Education Policy | Post Primary | Preschool | Primary | Tertiary | Search


Carich announces receivership

press release
Carich announces receivership

Today, Carich has had to make the deeply regrettable announcement that it has been forced into receivership. Carich was unable to meet its fortnightly wages bill that was due to be paid on October 28 2003, and as a result, is unable to continue trading.

Caron Taurima, Chief Executive Officer of Carich said, it is with deep regret that we find ourselves in this situation. I know that this will have a huge impact on many people, particularly our staff members who have been dedicated and committed to the company to the end. Myself, and the members of my Strategic Management Team have been working around the clock in our efforts to secure money for wages, to save everyone’s jobs and to enable Carich to carry on.

Unfortunately, Carich has been unable to secure any money or support, and our efforts to date have been consistently blocked by the Tertiary Education Commission (TEC).

We have been extremely concerned that Steve Maharey, the Associate Minister of Tertiary Education has been making decisions based on incorrect information provided to him by Ann Clarke, General Manager of the Tertiary Education Commission (TEC). The information provided by Ann Clarke, is based on an as yet incomplete audit being conducted by Price Waterhouse Coopers (PWC). Carich has also received indications that the report that would show the TEC owes Carich in excess of $1 million is more than three weeks away. This unrealistic timeframe has meant that Carich has been unable to pay its staff and has been forced to close its doors to staff and students.

In response to the PWC report, Carich commissioned an independent report from KPMG which indicated that with the TEC’s support, Carich would have been fine, would have been able to trade out of it’s financial situation and would have remained a viable business and make a valuable contribution to the New Zealand Education industry. Without the TEC’s support, Carich had little chance of survival. Given the conclusions in the KPMG report, a large portion of the blame for this business’s failure will fall at the Minister’s feet.

To date there has been a clear lack of support and consultation shown by the TEC towards Carich. This is even though Carich has clearly demonstrated to both the Minister and the TEC in the past few weeks that we are aligned to the Tertiary Education Strategy, the draft Maori Education Strategy and has sound operating procedures and policies.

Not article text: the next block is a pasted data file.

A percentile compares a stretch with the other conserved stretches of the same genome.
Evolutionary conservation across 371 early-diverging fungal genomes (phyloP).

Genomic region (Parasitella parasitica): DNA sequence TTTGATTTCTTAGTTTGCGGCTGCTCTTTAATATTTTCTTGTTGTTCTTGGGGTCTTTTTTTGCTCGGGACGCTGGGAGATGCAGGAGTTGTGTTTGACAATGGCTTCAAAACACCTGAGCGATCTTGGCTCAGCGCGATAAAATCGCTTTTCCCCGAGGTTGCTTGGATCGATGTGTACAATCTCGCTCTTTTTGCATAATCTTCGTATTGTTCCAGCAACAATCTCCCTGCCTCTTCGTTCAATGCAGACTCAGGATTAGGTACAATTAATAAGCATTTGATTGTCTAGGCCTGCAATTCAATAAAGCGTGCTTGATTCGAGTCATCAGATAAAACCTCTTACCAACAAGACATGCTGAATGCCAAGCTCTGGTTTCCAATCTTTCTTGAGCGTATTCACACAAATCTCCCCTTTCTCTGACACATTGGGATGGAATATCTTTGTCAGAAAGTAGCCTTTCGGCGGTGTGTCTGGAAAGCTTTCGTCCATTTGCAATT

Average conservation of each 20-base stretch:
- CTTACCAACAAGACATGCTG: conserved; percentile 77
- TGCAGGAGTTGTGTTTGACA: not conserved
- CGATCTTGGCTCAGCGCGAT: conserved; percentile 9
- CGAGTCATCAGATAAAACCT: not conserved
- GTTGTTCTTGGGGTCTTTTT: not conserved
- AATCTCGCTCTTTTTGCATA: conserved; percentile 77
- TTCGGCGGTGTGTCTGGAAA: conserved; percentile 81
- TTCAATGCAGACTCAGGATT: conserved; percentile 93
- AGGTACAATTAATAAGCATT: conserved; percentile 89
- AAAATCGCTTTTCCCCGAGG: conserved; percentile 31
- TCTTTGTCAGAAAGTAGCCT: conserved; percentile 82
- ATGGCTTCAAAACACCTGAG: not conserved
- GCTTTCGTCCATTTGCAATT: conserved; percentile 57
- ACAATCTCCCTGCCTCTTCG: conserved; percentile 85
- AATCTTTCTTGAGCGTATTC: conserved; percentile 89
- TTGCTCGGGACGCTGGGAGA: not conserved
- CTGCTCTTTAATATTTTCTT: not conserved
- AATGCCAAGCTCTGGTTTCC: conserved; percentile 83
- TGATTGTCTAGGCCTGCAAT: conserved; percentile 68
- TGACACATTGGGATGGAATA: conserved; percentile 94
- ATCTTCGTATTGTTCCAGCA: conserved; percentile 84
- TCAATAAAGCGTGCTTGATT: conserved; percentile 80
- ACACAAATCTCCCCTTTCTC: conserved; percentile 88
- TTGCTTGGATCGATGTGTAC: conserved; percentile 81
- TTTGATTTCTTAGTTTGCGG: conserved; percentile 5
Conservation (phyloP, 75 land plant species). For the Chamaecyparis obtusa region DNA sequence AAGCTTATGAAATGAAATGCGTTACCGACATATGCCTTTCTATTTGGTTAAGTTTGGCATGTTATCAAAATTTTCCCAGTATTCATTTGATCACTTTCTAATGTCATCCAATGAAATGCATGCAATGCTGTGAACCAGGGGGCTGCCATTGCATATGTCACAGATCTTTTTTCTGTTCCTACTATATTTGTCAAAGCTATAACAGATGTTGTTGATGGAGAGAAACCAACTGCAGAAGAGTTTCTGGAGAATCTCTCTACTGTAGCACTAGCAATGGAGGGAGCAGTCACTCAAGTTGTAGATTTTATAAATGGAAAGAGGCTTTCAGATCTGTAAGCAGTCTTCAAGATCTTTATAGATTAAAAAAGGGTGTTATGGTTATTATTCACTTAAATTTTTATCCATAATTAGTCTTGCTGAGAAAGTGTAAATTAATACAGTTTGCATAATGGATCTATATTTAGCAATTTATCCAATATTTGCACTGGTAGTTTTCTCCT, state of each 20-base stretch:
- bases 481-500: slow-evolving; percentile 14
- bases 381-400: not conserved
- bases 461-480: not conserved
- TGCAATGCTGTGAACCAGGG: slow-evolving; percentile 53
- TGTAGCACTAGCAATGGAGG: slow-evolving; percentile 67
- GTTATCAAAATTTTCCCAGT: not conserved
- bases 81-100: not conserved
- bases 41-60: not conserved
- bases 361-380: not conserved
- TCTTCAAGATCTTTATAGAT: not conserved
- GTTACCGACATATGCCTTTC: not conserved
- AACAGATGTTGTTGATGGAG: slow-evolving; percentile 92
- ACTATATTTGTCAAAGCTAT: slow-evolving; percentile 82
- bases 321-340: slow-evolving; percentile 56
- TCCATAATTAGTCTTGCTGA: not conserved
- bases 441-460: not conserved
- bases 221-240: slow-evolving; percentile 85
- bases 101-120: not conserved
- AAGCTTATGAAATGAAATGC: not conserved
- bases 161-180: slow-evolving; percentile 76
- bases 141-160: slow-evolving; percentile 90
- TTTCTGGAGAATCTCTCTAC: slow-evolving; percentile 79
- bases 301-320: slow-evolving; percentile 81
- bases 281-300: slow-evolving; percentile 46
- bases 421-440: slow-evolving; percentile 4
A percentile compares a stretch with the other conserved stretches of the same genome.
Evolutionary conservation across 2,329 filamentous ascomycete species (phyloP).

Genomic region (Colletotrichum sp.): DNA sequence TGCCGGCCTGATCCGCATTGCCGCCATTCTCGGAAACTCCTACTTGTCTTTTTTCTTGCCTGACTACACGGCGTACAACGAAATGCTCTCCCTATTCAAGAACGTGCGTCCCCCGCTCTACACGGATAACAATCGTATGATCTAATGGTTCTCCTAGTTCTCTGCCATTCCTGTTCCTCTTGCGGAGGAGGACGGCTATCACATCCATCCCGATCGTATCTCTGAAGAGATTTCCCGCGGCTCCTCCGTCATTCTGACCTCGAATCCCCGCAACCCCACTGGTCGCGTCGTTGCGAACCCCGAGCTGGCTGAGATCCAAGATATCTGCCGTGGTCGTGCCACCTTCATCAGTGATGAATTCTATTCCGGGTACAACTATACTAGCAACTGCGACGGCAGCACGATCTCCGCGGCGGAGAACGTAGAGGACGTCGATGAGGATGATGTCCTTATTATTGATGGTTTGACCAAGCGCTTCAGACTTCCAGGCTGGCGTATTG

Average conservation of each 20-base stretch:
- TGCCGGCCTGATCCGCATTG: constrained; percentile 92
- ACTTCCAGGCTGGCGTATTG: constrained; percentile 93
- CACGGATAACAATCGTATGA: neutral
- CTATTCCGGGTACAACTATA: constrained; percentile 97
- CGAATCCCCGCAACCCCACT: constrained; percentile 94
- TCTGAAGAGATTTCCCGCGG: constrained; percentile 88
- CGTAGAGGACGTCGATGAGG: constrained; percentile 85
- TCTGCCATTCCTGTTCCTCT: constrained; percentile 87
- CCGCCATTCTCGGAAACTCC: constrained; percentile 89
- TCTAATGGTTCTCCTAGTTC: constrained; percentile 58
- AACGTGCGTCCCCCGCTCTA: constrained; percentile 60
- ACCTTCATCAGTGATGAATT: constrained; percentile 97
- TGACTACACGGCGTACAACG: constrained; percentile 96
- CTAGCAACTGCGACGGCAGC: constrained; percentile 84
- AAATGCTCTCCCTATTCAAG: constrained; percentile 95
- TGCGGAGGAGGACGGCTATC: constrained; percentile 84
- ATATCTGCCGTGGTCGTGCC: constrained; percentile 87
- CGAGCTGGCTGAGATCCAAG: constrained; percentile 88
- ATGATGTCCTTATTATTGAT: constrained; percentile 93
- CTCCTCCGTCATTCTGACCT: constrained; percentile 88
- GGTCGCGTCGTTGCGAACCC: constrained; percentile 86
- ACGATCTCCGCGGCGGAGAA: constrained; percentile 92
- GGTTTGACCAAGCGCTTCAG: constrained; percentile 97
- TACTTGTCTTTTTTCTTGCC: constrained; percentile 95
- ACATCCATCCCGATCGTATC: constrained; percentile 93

There have also been clear cases of obstruction, one of the largest documented cases is the TEC influencing a major provider to cancel a course delivery contract with Carich. This has had adverse effects on operations that the management of Carich has spent the last six months trying to undo. Other cases include media comment without consultation, and the TEC has as recently as last night continued its efforts to obstruct our efforts to ensure that Carich continues as a viable business.

Ann Clarke indicated to Caron in a conversation last night that the TEC have “already organised places for Carich’s students” and that within five minutes of our notification to the TEC they would be able to get this plan into action.

“We have done everything within our power to try to ensure the viability of Carich, jobs for our staff and an education for our students. Unfortunately, despite our best efforts, we have still been forced into receivership and had to close our doors around New Zealand.”


© Scoop Media

Culture Headlines | Health Headlines | Education Headlines

Chiptunes: Recreating Christmas Carols From Alan Turing's Computer

New Zealand researchers have recreated what is thought to be the first computer-generated Christmas music – exactly as it would have sounded on Alan Turing’s computer. More>>


Gordon Campbell: Best New Music Of 2017

Any ‘best of list’ has to be an exercise in wishful thinking, given the splintering of everyone’s listening habits... But maybe… it could be time for the re-discovery of the lost art of listening to an entire album, all the way through. Just putting that idea out there. More>>

Scoop Review of Books: Ten x Ten - One Hundred of Te Papa's Best-Loved Art Works

An idiosyncratic selection by ten art curators, each of whom have chosen ten of their favourite works. Handsomely illustrated, their choices are accompanied by full-page colour prints and brief descriptions of the work, explaining in straightforward and approachable language why it is of historical, cultural, or personal significance. More>>

Scoop Review of Books: Portacom City - Reporting On Canterbury Earthquakes

In Portacom City Paul Gorman describes his own deeply personal story of working as a journalist during the quakes, while also speaking more broadly about the challenges that confront reporters at times of crisis. More>>



  • Wellington
  • Christchurch
  • Auckland